A quiet, serious Sundance

In the final days of the Sundance Film Festival (January 10 to 20), when most events are winding down, screenings were packed and panels were lively.
February 1, 2002

In the final days of the Sundance Film Festival (January 10 to 20), when most events are winding down, screenings were packed and panels were lively.

Commissioning editors and distribs from around the world – including Peter Dale, head of docs at Channel 4 in the U.K.; Catherine Olson, a commissioning editor for Canada’s CBC Newsworld; Nick Fraser, head of the BBC’s ‘Storyville’ strand; and Jan Rofekamp of Montreal-based Films Transit – held court at the House of Docs, and disappointed people continued to be turned away from full theaters.

Overall, however, this year’s festival was quieter than the dotcom frenzy of years prior. Despite the sometimes two-hour lineups of eager festival-goers trying to get last-minute tickets to a see a documentary (more than 70 people waited in the cold, hoping to get a seat for the Saturday, January 19 screening of AMANDLA! a revolution in four part harmony by director Lee Hirsch and producer Sherry Simpson), most attendees agreed that there were fewer people in Park City for the event. ‘I prefer it,’ remarked hbo director of doc programming Julie Anderson. ‘I can actually walk down Main Street this year.’

Evidence suggests those absent from the fest’s 20th anniversary were not buyers and distributors. Although a doc is not usually the object of a time-sensitive bidding war, Sundance has become a key place of business, where important introductions often lead to successful partnerships. How to Draw a Bunny director John Walter and producer Andrew Moore, who arrived at Sundance without a broadcaster commitment, fielded interest from a variety of outlets,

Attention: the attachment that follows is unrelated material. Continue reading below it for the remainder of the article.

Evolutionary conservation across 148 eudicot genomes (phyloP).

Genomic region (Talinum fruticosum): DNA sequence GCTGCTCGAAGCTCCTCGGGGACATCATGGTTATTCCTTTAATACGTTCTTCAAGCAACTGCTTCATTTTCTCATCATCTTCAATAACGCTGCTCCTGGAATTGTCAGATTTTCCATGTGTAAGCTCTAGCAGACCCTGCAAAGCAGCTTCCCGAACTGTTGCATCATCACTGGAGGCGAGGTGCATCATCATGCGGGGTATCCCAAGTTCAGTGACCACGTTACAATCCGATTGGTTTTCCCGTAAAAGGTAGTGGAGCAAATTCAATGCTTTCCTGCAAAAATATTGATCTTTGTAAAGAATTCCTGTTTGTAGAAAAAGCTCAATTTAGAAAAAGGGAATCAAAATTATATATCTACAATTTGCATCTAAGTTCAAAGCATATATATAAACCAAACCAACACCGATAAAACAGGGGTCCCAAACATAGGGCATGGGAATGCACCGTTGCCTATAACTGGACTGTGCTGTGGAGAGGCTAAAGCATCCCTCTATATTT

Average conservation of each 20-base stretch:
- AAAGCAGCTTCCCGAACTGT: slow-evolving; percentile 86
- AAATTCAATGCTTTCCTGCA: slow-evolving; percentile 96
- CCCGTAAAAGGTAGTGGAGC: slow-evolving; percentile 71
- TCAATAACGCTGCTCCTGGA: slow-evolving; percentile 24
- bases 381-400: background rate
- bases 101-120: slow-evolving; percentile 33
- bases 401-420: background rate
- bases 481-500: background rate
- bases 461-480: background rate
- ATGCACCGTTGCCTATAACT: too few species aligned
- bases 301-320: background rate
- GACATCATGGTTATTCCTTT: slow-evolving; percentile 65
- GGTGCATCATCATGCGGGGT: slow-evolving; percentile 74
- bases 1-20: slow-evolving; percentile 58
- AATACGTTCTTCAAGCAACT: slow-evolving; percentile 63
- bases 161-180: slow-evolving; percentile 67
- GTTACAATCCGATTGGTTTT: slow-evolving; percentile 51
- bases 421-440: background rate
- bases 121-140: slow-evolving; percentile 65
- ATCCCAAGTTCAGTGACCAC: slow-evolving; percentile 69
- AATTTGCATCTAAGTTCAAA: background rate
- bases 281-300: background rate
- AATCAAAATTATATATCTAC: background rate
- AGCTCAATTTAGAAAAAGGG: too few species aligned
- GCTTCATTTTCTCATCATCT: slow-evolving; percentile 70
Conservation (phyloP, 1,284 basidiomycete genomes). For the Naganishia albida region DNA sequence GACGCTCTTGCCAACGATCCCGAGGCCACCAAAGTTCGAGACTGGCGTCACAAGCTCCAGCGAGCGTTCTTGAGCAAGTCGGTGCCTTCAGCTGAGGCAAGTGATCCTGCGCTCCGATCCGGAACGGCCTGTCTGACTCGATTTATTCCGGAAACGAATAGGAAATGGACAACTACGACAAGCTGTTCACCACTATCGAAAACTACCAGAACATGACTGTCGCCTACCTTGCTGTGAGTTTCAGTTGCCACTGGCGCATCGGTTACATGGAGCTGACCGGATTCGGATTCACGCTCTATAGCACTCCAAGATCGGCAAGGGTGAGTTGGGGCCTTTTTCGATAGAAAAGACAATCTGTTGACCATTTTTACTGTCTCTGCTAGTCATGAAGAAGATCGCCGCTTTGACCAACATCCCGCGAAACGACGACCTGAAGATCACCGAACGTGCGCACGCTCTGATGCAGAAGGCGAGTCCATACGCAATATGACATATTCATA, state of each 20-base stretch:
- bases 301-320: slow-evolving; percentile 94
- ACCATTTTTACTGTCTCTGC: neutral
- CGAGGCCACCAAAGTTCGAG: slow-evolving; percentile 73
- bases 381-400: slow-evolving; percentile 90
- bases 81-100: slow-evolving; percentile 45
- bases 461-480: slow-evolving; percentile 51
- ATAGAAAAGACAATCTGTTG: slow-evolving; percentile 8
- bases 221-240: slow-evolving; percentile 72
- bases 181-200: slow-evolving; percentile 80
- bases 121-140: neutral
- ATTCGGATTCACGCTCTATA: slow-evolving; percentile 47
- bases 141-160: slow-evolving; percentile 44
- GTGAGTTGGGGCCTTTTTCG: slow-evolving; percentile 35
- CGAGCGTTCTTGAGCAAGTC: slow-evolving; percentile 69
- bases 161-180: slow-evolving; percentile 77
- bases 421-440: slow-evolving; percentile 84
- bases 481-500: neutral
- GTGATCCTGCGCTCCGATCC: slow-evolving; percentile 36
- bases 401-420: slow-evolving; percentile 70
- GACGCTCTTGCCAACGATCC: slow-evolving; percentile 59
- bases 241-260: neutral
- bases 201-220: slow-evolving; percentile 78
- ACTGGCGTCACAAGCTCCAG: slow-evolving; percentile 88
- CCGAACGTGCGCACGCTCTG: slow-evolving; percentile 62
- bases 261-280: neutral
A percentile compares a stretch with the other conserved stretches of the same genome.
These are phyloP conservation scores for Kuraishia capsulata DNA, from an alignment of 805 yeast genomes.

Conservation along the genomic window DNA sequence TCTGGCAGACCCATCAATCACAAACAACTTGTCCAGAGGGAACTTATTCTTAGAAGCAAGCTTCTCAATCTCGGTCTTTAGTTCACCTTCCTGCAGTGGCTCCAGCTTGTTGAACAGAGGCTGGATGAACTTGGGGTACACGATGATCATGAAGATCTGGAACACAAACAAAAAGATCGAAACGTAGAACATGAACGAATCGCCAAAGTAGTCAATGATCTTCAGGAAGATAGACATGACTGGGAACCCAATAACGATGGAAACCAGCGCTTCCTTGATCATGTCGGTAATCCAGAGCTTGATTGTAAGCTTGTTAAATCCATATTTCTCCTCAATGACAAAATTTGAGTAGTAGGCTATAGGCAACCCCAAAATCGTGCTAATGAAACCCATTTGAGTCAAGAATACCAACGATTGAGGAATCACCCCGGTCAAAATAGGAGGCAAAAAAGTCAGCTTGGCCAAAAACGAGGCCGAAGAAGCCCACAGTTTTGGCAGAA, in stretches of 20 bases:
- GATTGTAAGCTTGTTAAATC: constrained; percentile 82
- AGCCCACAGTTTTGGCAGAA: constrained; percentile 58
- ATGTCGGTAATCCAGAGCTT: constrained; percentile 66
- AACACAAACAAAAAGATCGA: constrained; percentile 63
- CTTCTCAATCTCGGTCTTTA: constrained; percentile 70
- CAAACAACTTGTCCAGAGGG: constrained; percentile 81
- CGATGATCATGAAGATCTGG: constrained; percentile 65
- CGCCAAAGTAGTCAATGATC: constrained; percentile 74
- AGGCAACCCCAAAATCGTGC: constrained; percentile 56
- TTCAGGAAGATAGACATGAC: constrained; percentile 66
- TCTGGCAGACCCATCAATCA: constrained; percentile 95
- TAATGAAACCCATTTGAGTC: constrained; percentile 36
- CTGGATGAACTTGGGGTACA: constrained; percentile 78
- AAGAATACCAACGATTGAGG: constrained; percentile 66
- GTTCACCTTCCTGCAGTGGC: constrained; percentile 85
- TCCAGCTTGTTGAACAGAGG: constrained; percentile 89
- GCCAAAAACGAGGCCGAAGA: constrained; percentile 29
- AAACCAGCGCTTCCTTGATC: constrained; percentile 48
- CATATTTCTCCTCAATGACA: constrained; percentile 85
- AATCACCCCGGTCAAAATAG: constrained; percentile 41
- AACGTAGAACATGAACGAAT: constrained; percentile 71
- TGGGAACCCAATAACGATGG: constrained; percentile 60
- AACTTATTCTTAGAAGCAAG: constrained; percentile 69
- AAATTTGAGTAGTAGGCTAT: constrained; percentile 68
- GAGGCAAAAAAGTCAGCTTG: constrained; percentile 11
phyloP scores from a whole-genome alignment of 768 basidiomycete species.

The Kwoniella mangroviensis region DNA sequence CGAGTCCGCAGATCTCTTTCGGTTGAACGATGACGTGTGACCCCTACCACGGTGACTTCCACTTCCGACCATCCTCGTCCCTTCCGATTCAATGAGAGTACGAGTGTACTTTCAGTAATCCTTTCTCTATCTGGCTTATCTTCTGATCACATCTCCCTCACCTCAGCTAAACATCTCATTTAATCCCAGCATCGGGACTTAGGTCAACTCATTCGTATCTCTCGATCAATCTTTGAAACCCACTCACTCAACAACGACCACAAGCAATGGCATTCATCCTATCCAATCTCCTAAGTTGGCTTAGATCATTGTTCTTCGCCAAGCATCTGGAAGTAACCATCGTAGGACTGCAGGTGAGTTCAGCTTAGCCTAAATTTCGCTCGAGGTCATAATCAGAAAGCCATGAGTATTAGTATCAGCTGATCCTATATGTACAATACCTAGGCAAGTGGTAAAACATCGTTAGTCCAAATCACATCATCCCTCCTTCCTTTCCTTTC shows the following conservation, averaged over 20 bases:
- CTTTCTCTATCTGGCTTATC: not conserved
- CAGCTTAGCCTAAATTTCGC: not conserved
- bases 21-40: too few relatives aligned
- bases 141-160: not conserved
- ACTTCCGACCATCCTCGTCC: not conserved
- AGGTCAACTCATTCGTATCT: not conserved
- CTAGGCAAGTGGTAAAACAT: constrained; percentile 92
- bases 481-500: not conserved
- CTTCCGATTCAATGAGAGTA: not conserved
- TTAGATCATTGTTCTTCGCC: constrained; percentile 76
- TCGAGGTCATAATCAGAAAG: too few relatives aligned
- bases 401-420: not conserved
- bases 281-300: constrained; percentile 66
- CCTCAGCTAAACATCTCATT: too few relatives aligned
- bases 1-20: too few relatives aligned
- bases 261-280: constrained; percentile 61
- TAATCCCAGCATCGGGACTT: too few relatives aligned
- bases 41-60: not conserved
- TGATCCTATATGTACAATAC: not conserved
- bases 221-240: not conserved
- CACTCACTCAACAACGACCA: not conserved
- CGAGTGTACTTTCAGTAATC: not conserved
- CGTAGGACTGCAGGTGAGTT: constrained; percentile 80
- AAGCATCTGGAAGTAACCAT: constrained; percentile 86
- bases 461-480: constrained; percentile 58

including the Museum of Modern Art in New York and a New York-based distrib interested in supporting a theatrical release. Sundance veteran Kirby Dick and co-director Amy Ziering Kofman admit they are still considering self-distribution for Derrida, but only if the conversations held with distributors at Sundance should fall through after the festival wraps.

Sundance’s closing ceremony, hosted by actress Stockard Channing, feted the following docs: Daughter from Danang, directed by Gail Dolgin and Vicente Franco, and produced by Gail Dolgin, won the documentary grand jury prize; AMANDLA! a revolution in four part harmony walked away with the documentary audience award and the freedom of expression award; Rob Fruchtman and Rebecca Cammisa earned the directing award for their film Sister Helen; and Daniel B. Gold was given the excellence in cinematography award for Blue Vinyl. Both Walter’s How to Draw a Bunny and Senorita Extraviada, directed and produced by Lourdes Portillo, were given the special jury prize. Amidst the applause were cries for an editing award, a sure sign of the rising popularity of digital capture and verité filming, which often see a higher shooting ratio.

About The Author
Daniele Alcinii is a news reporter at realscreen, the leading international publisher of non-fiction film and television industry news and content. He joins the rs team with journalism experience following a stint out west with Sun Media in Edmonton's Capital Region, and communications work in Melbourne, Australia and Toronto. You can follow him on Twitter at @danielealcinii.